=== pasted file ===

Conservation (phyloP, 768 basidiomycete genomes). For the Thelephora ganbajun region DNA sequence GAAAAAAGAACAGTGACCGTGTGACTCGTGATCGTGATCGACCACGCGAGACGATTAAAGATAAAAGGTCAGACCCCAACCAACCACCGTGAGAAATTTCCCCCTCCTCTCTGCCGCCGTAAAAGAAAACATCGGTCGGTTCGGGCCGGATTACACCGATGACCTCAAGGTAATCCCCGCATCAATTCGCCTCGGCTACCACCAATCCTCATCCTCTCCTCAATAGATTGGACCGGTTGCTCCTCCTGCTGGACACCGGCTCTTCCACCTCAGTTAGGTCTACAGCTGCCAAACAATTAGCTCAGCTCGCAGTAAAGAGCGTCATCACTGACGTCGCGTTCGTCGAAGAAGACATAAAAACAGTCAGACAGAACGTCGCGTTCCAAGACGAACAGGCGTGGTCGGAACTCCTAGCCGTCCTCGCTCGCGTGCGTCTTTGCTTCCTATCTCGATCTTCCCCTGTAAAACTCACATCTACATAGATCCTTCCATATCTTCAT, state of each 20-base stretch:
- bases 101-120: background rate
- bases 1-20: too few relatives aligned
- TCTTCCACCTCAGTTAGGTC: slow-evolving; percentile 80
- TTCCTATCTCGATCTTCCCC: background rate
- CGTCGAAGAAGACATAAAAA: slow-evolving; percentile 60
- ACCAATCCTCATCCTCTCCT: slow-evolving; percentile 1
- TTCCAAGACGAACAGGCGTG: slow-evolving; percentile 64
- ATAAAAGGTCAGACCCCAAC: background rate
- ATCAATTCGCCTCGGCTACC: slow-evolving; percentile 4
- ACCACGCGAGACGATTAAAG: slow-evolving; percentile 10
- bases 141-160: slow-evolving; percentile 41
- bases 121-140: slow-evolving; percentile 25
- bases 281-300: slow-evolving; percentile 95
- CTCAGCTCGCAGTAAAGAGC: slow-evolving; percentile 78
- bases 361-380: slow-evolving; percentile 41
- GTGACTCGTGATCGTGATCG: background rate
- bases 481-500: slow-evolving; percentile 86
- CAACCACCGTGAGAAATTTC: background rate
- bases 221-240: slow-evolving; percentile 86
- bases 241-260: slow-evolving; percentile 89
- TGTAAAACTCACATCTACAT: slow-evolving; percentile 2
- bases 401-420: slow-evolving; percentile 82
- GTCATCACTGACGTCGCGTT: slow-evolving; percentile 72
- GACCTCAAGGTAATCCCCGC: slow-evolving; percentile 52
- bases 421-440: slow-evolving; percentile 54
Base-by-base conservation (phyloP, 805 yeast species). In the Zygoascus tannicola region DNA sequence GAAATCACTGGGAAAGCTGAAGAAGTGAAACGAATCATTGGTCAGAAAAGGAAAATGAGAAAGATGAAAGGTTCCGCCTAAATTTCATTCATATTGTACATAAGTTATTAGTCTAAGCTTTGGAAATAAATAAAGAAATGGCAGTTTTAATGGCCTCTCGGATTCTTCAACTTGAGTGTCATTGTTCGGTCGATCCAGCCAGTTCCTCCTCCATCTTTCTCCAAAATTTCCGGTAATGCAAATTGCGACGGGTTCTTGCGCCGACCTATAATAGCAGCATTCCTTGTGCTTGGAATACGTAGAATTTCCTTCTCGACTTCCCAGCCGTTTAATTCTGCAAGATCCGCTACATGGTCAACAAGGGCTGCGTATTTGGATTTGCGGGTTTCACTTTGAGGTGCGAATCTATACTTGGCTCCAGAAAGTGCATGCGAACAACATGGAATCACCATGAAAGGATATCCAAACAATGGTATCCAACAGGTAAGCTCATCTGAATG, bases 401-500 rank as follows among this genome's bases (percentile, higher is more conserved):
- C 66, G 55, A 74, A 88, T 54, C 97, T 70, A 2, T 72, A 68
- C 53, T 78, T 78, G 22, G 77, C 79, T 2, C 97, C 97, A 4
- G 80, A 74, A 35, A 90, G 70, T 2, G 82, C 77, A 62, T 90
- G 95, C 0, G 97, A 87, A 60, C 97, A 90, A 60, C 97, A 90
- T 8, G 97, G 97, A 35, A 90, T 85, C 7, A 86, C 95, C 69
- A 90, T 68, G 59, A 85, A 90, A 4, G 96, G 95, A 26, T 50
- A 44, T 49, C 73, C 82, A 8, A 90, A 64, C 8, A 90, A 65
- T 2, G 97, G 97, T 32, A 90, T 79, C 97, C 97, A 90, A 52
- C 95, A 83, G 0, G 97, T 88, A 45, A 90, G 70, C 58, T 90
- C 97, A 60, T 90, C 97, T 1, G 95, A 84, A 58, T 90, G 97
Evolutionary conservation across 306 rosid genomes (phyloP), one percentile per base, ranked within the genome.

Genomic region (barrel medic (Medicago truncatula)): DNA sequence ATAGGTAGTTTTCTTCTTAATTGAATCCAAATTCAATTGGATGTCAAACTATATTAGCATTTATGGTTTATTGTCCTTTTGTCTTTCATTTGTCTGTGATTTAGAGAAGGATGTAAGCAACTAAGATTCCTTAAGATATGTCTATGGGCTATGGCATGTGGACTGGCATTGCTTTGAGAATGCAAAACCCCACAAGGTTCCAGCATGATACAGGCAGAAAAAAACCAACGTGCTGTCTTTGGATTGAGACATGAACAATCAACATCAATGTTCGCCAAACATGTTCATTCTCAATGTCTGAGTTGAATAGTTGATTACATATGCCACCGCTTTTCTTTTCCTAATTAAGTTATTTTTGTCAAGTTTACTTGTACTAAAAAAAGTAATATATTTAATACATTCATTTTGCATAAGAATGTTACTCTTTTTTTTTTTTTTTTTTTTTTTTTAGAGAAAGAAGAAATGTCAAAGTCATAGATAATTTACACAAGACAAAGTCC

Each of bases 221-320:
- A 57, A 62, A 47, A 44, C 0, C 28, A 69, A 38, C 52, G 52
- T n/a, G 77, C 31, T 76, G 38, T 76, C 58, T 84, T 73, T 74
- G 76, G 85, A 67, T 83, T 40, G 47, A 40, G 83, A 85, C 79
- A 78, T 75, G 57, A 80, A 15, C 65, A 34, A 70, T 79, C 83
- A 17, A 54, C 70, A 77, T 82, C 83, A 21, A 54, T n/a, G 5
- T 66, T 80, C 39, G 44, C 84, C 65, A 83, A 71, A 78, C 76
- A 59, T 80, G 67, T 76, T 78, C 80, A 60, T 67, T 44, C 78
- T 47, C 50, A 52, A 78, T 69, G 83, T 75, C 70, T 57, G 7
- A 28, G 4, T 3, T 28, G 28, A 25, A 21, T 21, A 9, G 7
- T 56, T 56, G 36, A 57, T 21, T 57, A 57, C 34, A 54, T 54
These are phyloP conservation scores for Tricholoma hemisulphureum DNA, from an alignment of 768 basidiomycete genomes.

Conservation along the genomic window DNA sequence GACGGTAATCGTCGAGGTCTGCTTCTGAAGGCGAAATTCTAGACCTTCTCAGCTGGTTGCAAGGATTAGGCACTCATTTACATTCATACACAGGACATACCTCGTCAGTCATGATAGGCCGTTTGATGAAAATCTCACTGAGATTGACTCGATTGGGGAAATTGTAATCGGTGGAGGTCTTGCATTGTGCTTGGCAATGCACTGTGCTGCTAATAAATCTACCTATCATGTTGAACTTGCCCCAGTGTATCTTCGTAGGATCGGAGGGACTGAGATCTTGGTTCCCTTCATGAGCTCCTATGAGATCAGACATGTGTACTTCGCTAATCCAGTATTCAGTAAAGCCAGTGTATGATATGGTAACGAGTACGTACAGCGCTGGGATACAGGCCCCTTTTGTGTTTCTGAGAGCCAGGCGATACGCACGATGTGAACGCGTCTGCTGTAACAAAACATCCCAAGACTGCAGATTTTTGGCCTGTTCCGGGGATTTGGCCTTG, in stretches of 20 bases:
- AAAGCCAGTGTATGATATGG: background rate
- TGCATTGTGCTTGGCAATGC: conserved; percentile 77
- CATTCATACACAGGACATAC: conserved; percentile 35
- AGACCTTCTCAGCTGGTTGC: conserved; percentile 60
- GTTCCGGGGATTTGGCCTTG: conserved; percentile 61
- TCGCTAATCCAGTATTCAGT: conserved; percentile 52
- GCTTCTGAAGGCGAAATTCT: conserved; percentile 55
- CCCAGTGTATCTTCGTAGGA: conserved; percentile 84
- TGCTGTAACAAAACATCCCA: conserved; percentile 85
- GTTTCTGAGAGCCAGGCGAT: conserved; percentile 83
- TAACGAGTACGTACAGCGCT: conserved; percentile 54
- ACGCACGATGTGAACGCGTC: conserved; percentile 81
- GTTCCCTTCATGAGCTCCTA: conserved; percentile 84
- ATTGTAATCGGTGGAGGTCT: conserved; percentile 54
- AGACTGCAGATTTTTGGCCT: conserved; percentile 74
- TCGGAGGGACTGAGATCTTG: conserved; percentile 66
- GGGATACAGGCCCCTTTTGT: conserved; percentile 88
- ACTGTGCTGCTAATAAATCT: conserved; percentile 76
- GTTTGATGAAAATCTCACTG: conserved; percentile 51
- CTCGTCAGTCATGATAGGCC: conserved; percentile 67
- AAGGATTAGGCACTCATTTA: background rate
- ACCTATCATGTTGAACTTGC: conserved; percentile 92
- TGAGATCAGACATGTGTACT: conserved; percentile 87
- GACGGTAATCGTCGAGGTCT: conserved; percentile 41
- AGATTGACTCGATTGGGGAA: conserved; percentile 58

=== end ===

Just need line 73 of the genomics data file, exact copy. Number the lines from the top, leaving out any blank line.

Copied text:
- AAGGATTAGGCACTCATTTA: background rate